you can’t take it with you when you go
One morning I wasted nearly an hour watching a tiny ant carry a huge feather cross my back terrace. Several times it was confronted by obstacles in its path and after a momentary pause it would make the necessary detour. At one point the ant had to negotiate a crack in the concrete about 10mm wide. After brief contemplation the ant laid the feather over the crack, walked across it and picked up the feather on the other side then continued on its way.
I was fascinated by the ingenuity of this ant, one of God’s smallest creatures. It served to reinforce the miracle of creation. Here was a minute insect, lacking in size yet equipped with a brain to reason, explore, discover and overcome. But this ant, like the two-legged co-residents of this planet, also shares human failings. After some time the ant finally reached its destination – a flower bed at the end of the terrace and a small hole that was the entrance to its underground home. And it was here that the ant finally met its match.
How could that large feather possibly fit down a small hole? Of course it couldn’t. So the ant, after all this trouble and exercising great ingenuity, overcoming problems all along the way, just abandoned the feather and went home. The ant had not thought the problem through before it began its epic journey and in the end the feather was nothing more than a burden.
Isn’t our life like that? We worry about our family; we worry about money or the lack of it, we worry about work, about where we live, about all sorts of things. These are all burdens – the things we pick up along life’s path and lug them around the obstacles and over the crevasses that life will bring, only to find that at the destination they are useless and we can’t take them with us.
source: an ant story
Once there lived a king cobra in a small hole. When he was small he ate little creatures. As he grew up he began to eat eggs, lizards, frogs and rabbits. And when he grew up further he started to eat even other smaller snakes. His pride grew with him.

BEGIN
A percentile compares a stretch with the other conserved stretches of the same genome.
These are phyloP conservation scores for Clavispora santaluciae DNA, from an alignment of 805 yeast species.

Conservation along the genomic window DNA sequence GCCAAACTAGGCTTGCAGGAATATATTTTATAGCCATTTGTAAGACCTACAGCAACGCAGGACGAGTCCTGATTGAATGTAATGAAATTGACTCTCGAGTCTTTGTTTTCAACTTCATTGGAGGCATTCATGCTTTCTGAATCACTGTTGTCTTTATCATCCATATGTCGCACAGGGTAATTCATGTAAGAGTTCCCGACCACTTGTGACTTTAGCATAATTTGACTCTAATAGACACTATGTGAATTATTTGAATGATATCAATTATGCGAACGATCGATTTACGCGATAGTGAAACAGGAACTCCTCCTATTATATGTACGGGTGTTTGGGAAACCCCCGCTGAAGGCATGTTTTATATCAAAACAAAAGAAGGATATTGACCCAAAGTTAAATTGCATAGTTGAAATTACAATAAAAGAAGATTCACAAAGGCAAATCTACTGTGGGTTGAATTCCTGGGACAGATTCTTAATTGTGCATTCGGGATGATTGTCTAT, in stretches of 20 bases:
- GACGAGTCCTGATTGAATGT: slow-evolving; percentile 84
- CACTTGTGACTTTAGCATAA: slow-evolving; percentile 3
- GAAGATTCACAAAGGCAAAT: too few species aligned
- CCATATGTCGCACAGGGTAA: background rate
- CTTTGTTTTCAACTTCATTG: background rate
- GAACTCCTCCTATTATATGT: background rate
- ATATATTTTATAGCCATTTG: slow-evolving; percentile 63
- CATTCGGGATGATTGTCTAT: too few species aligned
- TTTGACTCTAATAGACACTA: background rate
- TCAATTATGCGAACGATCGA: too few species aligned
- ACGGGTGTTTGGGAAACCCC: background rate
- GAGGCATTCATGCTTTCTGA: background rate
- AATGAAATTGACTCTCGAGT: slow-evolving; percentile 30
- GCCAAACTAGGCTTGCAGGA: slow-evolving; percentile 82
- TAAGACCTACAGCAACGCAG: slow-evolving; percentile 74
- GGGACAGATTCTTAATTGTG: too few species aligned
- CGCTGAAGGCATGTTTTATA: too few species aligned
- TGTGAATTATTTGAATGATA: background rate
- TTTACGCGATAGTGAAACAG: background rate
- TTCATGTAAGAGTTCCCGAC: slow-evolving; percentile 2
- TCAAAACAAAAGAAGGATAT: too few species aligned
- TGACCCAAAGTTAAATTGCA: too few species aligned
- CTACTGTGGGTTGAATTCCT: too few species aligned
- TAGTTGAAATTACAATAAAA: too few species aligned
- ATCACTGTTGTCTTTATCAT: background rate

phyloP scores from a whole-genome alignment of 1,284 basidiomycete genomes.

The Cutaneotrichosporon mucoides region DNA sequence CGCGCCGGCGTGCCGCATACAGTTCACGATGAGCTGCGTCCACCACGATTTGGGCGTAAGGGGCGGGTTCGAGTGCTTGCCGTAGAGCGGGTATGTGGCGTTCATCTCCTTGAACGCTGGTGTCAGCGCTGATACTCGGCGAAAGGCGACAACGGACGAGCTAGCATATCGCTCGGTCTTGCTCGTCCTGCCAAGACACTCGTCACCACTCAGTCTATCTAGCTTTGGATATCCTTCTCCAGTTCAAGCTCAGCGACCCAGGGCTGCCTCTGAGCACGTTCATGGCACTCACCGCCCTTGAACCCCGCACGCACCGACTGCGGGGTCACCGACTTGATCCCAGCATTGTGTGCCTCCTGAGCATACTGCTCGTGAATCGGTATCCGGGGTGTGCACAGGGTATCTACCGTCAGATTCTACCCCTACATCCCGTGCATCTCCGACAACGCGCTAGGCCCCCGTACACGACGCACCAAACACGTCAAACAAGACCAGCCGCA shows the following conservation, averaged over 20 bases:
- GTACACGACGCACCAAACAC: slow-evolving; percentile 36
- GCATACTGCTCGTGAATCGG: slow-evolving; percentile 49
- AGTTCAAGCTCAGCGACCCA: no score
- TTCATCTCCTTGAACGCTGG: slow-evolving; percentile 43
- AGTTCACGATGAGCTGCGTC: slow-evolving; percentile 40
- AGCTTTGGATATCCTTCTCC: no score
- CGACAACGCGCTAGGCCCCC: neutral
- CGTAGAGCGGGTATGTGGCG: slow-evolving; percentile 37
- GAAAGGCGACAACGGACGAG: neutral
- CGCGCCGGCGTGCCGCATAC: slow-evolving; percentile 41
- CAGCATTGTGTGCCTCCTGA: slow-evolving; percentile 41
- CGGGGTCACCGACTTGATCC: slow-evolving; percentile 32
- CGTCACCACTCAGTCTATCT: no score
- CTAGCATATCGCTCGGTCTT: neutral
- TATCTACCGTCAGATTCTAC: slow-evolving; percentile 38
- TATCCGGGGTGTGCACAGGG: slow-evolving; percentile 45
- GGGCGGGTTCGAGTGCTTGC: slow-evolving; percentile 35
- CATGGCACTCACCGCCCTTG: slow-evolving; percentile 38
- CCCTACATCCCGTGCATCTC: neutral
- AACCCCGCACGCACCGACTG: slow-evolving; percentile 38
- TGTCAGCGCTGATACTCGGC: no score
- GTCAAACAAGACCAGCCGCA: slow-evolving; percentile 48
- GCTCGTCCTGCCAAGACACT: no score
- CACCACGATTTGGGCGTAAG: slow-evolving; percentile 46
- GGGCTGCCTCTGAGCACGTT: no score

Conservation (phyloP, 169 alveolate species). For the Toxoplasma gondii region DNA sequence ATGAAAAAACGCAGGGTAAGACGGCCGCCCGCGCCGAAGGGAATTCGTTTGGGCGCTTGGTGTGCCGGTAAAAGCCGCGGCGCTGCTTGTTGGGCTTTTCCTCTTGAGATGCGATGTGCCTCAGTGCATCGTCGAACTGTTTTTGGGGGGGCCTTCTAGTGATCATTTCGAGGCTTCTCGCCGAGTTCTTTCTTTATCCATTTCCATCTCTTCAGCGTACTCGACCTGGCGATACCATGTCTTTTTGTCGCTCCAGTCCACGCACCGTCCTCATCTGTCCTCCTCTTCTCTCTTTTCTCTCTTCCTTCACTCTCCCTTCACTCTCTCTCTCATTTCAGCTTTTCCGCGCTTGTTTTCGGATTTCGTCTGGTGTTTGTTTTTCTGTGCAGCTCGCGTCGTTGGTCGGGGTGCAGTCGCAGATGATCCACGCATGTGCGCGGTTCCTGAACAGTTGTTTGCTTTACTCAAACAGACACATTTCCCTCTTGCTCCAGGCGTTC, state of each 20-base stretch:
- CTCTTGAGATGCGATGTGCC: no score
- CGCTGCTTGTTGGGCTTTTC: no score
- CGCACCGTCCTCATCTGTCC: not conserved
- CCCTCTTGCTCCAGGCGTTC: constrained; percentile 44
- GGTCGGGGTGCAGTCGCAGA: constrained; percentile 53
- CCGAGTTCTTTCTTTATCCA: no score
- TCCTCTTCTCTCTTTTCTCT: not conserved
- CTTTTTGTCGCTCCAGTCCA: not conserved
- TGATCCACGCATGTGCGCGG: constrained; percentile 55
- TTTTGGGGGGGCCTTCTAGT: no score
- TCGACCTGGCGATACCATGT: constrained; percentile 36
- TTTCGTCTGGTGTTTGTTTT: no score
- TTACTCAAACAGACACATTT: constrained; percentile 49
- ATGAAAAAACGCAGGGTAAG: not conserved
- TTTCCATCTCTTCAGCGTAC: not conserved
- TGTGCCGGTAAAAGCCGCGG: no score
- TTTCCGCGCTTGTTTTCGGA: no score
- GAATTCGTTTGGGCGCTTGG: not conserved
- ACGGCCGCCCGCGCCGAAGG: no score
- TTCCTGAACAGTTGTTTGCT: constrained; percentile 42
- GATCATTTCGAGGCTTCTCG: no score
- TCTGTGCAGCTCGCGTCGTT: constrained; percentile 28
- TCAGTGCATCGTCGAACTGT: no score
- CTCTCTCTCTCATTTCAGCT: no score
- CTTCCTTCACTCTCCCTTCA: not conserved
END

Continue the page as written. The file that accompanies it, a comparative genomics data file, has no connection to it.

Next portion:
All small animals began to fear the king cobra. This boosted up his pride. He began to think “Now I am the most powerful creature. I am the king of the forest. All animals fear me. Let me move from this small hole to a bigger place”.
He searched for a place to suit his size and status.
Finally he came across a big tree. He selected the tree for his house. He saw an ant hill near the tree.
He thought “Why should there be an ugly ant hill near my royal house?” He hissed aloud “I am king Cobra, the king of the forest. I order the ants to vacate immediately”. There was no reply. He got wild and struck at the ant hill.
What a surprise! In a minute thousands of ants swarmed up the king cobra biting him everywhere. The king cobra could not bear the pain. He ran away.
MORAL : Pride goes before fall.
source: King Cobra and the Ants
food for thought
All of us tend to look up to big people for lessons on how to get better. We are keen to learn the secrets of their success. But we forget that sometimes the biggest lessons in life come from the smallest folks around us. Now that’s a good lesson to remember!
Take ants for instance. Would you believe those small creatures can teach us how to live a better life? Jim Rohn – the great motivational guru – developed what he called the ‘Ants Philosophy’.
He identified four key lessons from the behaviour of ants that can help us lead better lives. Jim Rohn is no more – but his messages continue to inspire. Here then, are the four lessons from Rohn’s ‘Ants Philosophy’.
1. Ants never quit. Have you noticed how ants always look for a way around an obstacle? Put your finger in an ant’s path and it will try and go around it, or over it. It will keep looking for a way out. It won’t just stand there and stare. It won’t give up and go back.
We should all learn to be like that. There will always be obstacles in our lives. The challenge is to keep trying, keep looking for alternative routes to get to our goals. Winston Churchill probably paraphrased the ant’s mindset when he offered this priceless advice: ‘Never give up. Never, never give up!’ ….
….And there’s just one more lesson to learn from ants. Did you know that an ant can carry objects up to 20 times their own weight? Maybe we are like that too. We can carry burdens on our shoulders and manage workloads that are far, far heavier than we’d imagine. Next time something’s bothering you and weighing you down, and you feel you just can’t carry on, don’t fret. Think of the little ant. And remember, you too can carry a lot more on your shoulders!
you can’t take it with you when you go, but what you leave behind will live on in others, memories… make them good ones!